Colorful Cabbage Salad | Cook for Your Life

Colorful Cabbage Salad

Rated 5 out of 5
5 out of 5 stars (based on 12 reviews)

Clock Icon for Prep Time 15 min prep
Person Icon for Serving Size 6 servings
Carrot Icon for Number of Ingredients Size 13 ingredients

Switch out the ubiquitous iceberg lettuce for Napa cabbage in this crunchy, tangy, nutrient-packed salad. This colorful salad was created for our first series of healthy cooking classes for Latina breast cancer survivors. Cruciferous vegetables...


For the salad:

  • 2 carrots, peeled and grated
  • 1 red onion, thinly sliced
  • ½ bunch flat leaf parsley leaves
  • 6 scallions, white and light green parts, sliced
  • ½ head Napa cabbage, shredded
  • ½ head red cabbage, shredded
  • ¾ cup sliced and toasted almonds

For the dressing:

  • 2½ tablespoons apple cider vinegar
  • 1 tablespoon honey
  • ½ teaspoon Dijon mustard
  • ½ teaspoon salt, or to taste
  • ½ teaspoon ground black pepper, or to taste
  • 6 tablespoons extra-virgin olive oil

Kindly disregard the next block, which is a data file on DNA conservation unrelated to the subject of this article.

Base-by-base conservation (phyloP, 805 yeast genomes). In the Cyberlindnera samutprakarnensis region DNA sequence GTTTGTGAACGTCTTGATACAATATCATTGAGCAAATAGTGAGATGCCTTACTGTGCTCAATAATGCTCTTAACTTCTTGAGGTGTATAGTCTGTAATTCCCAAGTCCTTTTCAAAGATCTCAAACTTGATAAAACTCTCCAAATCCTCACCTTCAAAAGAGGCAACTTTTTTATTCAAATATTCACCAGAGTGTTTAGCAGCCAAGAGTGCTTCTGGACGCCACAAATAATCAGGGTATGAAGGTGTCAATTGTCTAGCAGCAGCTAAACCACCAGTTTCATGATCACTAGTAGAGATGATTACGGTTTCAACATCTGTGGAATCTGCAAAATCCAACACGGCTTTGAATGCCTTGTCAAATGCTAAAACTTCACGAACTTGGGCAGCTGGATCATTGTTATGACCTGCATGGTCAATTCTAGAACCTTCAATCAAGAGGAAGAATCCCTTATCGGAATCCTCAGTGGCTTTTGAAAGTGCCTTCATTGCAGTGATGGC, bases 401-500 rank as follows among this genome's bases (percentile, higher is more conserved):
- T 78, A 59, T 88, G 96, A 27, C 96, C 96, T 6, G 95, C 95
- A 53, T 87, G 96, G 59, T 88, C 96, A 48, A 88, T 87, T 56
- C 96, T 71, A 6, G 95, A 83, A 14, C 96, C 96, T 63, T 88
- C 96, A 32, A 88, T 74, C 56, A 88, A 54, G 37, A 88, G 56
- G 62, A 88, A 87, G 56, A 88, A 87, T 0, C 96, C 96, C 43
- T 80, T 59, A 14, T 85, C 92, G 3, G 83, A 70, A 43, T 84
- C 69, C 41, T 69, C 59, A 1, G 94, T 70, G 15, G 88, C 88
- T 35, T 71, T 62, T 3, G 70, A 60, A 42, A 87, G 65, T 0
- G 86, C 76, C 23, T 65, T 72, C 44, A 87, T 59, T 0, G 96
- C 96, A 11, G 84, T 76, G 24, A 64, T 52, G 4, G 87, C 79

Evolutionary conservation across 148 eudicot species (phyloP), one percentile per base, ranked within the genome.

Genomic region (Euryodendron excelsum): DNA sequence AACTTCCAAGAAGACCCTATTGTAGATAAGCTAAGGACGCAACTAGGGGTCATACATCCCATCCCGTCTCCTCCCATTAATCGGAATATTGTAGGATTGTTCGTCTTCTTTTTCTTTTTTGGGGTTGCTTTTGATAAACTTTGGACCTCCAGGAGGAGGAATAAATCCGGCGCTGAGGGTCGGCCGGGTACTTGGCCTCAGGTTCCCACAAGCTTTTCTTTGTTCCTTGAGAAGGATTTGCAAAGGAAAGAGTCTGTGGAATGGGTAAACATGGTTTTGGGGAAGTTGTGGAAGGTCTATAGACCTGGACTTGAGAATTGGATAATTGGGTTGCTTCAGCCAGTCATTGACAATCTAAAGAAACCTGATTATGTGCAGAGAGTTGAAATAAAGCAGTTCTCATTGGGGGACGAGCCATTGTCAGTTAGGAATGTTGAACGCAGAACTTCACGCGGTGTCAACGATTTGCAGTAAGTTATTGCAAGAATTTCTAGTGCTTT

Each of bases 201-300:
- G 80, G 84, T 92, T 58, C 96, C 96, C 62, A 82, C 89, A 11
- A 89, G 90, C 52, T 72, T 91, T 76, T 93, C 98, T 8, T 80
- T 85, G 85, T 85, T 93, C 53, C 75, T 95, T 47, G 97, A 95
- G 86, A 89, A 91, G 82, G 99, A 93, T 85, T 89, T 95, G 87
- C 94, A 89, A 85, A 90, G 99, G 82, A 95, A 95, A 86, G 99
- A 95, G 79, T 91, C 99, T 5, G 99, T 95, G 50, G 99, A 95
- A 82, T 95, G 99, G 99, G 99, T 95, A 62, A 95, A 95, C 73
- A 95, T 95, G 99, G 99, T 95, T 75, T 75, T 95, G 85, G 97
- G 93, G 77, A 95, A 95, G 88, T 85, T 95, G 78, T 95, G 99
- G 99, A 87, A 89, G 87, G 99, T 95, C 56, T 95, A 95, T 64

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Nutrition Facts


241 cals


20 g

Saturated Fat

2 g

Polyunsaturated Fat

3 g

Monounsaturated Fat

14 g


14 g


7 g


5 g


6 g


552 mg


  1. In a large salad bowl, combine vinegar, honey, and mustard. Season the mixture with salt and freshly ground black pepper. Slowly drizzle in the olive oil while whisking continuously to create a smooth and creamy dressing. Taste the dressing and adjust the seasoning as desired.
  2. Add the carrots, red onion, parsley, scallions, cabbage, and almonds to the salad bowl with the dressing. Toss the ingredients together, ensuring they are evenly coated in the dressing. Cover the salad bowl and refrigerate until served. Just before serving, toss the salad again to ensure the dressing is distributed evenly.

Chef Tips

This simple cabbage salad keeps well in the refrigerator for longer than most salads thanks to the hardiness of the cabbage and carrots.

Raw cabbage just needs a little longer to soften up — toss it in the dressing and let sit before serving.

Nutrition Tips

Cruciferous vegetables like cabbage are high in anti-inflammatory nutrients, making them an important part of any cancer-protective diet.

This salad is not only vibrant in colors but also rich in phytonutrients.

Registered Dietitian Approved

Our recipes, articles, and videos are reviewed by our oncology-trained dietitians to ensure that each is backed with scientific evidence and follows the guidelines set by the Oncology Nutrition for Clinical Practice, 2nd Ed., published by the Oncology Nutrition Dietetic Practice Group, a professional interest group of the Academy of Nutrition and Dietetics, and the American Institute for Cancer Research and the American Cancer Society